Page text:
The Corporate Director of Children and Young People’s Services said that it was important to have a focus on children with regards to mental health and requested that the work programme is inclusive of children and young people issues.
Dr Smith thanked Healthwatch for the help and support received recently in terms of an enter and view visit and the Programme Manager.
The Director of Public Health outlined that funding had been received from the Northern Cancer Alliance due to the positive work carried out by Healthwatch on cancer screening.
(i) That the proposed work plan priorities in the report be received.
(ii) That the public vote through their networks until 31 March be promoted.
(iii) That areas of patient, user and public engagement that would support the Joint Health and Wellbeing Strategy and submit related work plan requests be considered by the HWCD Board.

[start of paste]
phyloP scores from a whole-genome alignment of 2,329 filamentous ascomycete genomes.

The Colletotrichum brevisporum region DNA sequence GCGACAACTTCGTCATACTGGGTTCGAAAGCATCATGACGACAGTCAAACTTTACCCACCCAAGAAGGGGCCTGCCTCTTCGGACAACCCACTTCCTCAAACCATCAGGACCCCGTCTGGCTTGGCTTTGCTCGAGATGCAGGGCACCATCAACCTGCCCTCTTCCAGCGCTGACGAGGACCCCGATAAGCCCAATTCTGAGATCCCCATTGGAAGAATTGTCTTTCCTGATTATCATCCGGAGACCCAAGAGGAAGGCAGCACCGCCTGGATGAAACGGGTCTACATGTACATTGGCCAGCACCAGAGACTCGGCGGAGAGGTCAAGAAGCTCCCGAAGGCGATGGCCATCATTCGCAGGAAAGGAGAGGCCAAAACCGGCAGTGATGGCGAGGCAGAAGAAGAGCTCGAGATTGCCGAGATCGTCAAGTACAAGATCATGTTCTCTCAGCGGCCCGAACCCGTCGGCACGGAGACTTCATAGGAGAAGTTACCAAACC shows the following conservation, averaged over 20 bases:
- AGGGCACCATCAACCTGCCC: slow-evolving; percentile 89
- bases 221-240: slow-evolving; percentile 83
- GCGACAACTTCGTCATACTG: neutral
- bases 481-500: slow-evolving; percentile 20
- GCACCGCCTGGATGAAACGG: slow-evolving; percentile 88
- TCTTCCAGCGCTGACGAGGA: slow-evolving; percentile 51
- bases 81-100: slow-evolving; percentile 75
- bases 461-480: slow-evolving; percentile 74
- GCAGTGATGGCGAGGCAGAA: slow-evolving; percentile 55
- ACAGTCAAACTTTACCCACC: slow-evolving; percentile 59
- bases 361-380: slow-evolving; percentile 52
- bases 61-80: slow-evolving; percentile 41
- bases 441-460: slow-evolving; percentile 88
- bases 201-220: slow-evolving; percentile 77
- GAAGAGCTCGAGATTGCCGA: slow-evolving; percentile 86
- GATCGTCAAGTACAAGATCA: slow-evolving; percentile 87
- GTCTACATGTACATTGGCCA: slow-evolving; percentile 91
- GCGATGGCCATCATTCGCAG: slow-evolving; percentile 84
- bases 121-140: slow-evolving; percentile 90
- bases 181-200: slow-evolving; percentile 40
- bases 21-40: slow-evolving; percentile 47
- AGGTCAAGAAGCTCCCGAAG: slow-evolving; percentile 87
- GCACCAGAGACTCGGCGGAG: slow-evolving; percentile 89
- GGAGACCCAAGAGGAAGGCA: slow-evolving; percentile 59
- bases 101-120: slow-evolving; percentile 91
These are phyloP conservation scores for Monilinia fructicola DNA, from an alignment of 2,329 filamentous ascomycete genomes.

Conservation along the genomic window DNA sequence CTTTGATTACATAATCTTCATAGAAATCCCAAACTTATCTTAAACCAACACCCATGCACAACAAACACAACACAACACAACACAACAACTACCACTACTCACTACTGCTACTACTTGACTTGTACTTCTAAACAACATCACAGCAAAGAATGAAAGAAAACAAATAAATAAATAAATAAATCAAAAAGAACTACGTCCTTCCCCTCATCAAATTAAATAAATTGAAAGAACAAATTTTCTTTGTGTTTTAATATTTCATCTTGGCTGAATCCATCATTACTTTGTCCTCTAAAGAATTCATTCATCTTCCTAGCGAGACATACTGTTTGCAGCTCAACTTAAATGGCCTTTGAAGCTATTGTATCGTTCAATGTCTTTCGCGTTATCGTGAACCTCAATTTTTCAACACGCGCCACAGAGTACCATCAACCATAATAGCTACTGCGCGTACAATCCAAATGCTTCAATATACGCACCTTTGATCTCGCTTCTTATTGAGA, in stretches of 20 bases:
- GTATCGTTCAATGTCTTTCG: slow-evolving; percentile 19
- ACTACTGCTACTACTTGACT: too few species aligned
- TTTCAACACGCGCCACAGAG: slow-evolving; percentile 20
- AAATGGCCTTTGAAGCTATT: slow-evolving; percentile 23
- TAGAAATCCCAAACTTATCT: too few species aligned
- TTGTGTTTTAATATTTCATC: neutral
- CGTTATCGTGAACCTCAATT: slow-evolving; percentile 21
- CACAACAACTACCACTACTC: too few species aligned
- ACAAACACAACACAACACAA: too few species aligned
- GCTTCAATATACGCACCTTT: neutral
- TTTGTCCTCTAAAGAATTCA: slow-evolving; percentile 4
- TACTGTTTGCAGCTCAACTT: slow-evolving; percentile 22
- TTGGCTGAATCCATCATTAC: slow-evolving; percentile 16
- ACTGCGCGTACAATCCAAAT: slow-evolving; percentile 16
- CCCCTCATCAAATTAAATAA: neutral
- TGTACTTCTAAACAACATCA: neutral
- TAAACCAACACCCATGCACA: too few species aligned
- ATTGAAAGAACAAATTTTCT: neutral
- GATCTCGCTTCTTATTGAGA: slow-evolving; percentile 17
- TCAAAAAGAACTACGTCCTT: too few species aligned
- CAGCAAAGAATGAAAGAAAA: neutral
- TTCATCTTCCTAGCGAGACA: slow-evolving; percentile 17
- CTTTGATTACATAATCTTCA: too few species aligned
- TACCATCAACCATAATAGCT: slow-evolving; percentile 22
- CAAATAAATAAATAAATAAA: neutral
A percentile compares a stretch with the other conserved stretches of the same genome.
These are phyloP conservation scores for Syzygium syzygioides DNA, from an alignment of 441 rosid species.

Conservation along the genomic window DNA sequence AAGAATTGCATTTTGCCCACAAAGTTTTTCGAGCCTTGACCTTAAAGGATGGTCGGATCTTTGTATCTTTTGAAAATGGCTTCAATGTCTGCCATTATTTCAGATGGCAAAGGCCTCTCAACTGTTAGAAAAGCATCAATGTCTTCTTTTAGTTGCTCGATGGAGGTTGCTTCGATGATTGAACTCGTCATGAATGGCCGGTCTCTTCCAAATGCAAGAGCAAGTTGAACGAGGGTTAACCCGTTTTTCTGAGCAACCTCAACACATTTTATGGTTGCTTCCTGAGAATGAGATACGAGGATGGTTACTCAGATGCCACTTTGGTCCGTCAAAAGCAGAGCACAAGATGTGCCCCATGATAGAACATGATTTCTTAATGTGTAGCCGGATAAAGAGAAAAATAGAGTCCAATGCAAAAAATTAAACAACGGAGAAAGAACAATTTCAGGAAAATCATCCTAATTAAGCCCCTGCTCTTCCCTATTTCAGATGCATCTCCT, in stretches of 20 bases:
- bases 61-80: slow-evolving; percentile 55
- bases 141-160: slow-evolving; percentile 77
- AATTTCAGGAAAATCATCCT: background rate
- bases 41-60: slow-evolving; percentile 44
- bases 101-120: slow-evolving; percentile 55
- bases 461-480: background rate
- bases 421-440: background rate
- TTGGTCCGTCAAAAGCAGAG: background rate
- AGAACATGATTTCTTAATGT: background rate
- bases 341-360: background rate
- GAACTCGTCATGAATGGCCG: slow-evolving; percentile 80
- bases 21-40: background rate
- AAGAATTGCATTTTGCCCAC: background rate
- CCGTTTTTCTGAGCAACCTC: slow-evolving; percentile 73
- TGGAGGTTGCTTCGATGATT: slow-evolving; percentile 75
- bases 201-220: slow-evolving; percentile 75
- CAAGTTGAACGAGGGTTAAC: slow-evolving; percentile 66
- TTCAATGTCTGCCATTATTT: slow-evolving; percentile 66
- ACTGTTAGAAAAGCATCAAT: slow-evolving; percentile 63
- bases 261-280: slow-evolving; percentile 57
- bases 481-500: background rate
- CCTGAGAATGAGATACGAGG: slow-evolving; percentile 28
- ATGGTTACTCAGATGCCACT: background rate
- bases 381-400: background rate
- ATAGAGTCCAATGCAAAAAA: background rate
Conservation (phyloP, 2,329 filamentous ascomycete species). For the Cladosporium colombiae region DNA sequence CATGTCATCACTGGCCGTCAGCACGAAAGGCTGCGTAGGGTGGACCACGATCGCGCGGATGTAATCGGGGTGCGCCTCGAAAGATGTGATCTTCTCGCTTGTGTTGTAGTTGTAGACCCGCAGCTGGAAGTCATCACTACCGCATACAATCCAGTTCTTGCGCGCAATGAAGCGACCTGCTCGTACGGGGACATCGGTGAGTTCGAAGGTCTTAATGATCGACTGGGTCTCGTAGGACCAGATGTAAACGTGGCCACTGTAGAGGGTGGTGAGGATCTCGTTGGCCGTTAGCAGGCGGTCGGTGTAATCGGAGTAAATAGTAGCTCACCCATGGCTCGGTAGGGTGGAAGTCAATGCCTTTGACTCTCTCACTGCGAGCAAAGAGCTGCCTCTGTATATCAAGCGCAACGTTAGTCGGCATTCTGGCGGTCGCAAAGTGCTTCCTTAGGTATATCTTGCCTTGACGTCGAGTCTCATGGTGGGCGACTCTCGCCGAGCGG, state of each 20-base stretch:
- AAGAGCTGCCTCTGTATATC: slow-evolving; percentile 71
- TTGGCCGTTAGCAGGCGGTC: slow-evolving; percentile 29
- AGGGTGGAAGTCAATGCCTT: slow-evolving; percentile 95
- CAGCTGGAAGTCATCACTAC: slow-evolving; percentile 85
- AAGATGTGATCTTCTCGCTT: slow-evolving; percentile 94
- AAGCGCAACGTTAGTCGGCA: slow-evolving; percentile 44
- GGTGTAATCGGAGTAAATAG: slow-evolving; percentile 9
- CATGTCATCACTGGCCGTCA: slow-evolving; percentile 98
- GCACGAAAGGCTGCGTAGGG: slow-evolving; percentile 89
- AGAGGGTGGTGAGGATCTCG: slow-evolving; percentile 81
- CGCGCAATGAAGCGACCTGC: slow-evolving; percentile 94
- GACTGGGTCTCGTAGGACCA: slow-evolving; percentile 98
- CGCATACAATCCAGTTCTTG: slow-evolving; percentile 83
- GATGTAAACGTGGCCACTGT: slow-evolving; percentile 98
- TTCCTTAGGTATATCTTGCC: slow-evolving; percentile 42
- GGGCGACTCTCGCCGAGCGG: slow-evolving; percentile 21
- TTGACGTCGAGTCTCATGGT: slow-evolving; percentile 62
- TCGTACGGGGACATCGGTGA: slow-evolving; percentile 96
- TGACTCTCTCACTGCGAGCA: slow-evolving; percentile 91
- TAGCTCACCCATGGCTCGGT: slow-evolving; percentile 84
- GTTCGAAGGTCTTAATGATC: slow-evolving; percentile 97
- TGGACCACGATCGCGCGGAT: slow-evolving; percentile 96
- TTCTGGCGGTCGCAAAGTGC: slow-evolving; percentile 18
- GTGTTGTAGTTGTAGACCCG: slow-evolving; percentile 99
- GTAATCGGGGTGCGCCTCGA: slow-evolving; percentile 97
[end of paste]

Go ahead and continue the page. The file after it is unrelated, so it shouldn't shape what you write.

The Board received a report and presentation of Director of Public Health County Durham, Adult and Health Services, Durham County Council that gave an update on the planned public health marketing campaigns for 2018 (for copy see file of Minutes).
The presentation highlighted the following points:-
· Health communication is seen to have relevance for virtually every aspect of health and well-being, including disease prevention, health promotion and quality of life.” (Rimal & Lapinski, 2009)
· Communications should be undertaken as part of a comprehensive sustained approach to tackling the issue.
· Should not be done in isolation but combined with other activities and actions.